Remembrance Sunday

Fr Paul’s sermon:

Yesterday was the ninety-ninth anniversary of the Armistice at the end of the First World War, and next year we shall have completed the centenary of our remembrance. I am currently reading Testament of Youth, by Vera Brittain, her account of her early life. In August 1914 she was just twenty, and had just won a place at Oxford, in the face of great opposition from her family.  Her father thought education was wasted on women, and thought his daughter should find a husband with money and settle down, and not hanker after a career of her own. Vera’s brother, on the other hand, had been sent to Eton, and when he brought a slightly older friend home with him one holiday, Vera fell in love. Roland, the friend, and Edward, her brother, were also going to Oxford, but when war broke out, the young men thought it their duty to volunteer, as did so many others. Not because they thought war glorious, but because they thought they had a duty to their country. Vera started at Oxford, but after a year, with those she loved facing danger, she gave up her ambitions and volunteered to train as a nurse. She tended the wounded first in London, and later in Malta and France, where she nursed even German prisoners and learned to see them as human beings, not just “the enemy”; but by the end of the war, both her fiancé and her brother had been killed, as well as other young men she had known. Although eventually she married and had children – her daughter is Shirley Williams – the scars of the War never left her.

I was born just before the outbreak of the Second World War, and my own childhood was marked by it. All you older one’s will have had similar experiences. It’s tempting, on this annual Remembrance Sunday, to look back. But if we look around, we can see the horror and devastation of war still with us, in Syria and Iraq and elsewhere. In the first Would War, casualties were mainly among the troops at the front, professional or conscripted. In the second war, civilian casualties outmatched those in the armed forces, although those were considerable. In modern warfare, often conducted by remote control with rockets and drones, military casualties can be reduced to a minimum – but civilian casualties have become enormous, to say nothing of the sufferings of refugees who flee the war zones but find no sanctuary outside them.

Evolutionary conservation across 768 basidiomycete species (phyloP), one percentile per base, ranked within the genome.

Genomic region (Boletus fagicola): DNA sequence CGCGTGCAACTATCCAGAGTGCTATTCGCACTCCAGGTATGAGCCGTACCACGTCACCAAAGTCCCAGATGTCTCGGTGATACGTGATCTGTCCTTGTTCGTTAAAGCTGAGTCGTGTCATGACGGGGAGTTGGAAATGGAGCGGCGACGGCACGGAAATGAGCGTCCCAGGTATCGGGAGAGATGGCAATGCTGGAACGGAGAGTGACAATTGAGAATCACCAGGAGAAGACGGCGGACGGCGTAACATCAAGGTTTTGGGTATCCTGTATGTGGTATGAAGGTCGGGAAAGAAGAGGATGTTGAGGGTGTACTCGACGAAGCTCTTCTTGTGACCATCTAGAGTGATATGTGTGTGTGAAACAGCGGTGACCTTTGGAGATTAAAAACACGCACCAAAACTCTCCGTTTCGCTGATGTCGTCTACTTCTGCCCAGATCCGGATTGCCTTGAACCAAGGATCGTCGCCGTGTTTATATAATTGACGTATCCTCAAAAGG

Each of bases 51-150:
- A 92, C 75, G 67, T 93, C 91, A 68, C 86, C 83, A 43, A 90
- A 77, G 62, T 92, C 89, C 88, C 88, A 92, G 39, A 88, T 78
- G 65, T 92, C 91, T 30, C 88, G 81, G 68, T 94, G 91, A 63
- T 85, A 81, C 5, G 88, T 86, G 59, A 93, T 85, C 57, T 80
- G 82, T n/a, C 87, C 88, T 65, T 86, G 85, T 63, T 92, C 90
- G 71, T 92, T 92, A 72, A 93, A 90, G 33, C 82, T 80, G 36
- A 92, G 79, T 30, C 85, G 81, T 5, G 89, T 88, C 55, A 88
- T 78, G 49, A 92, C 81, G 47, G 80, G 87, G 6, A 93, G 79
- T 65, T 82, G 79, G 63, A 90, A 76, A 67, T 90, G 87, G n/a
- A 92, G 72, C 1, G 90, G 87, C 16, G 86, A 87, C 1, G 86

One hundred years ago, the belief that political disputes could be solved by military means was widespread. Those who survived the Great War cam to doubt it. Politicians, rather than military men, tend to think that there are military solutions. In our own day, it has probable been the Iraq War that has exposed the fallacy.

Recently, one or two people have said to me that wearing a poppy “glorifies war”. Actually, professional soldiers tend not to regard war as glorious, and do not like having to kill other professional soldiers. The letters Vera Brittain received from her friends at the front reveal this. By and large, the only people who glorify war today are a minority of fanatics, political and/or religious, such as ISIS, and they do not wear poppies. Those of us who do, do so to remind ourselves and others of the intolerable and unacceptable cost of war, the suffering inflicted not merely on those directly killed or injured in fighting, but on families and communities who are bereaved and brutalised. We don’t think, “How gloriously they died in battle,” but, “what a waste.” The work of the British Legion, largely funded each year by the poppy appeal, continues to pick up the pieces on behalf of survivors.

When we look at the names on war memorials (such as our own), particularly those belonging to small communities, villages and parishes, we are appalled at the sheer number of them. Each was once a living person, a young man (mostly, in those days) whose hopes and ambitions were destroyed, like the friends of Vera Brittain. Many more survived so badly disabled that normal life was impossible afterwards. Many young women had their hopes of marriage and family life taken away, because the men they might have married were dead.

Remembrance is important, because once we forget the tragedies of the past, we risk repeating them. Of course we should campaign for peace; but our campaign will only be effective if we remember the cost of failure. Let us give thanks for the men and women who serve in the armed forces; and let us pray that they will not be asked to sacrifice their lives.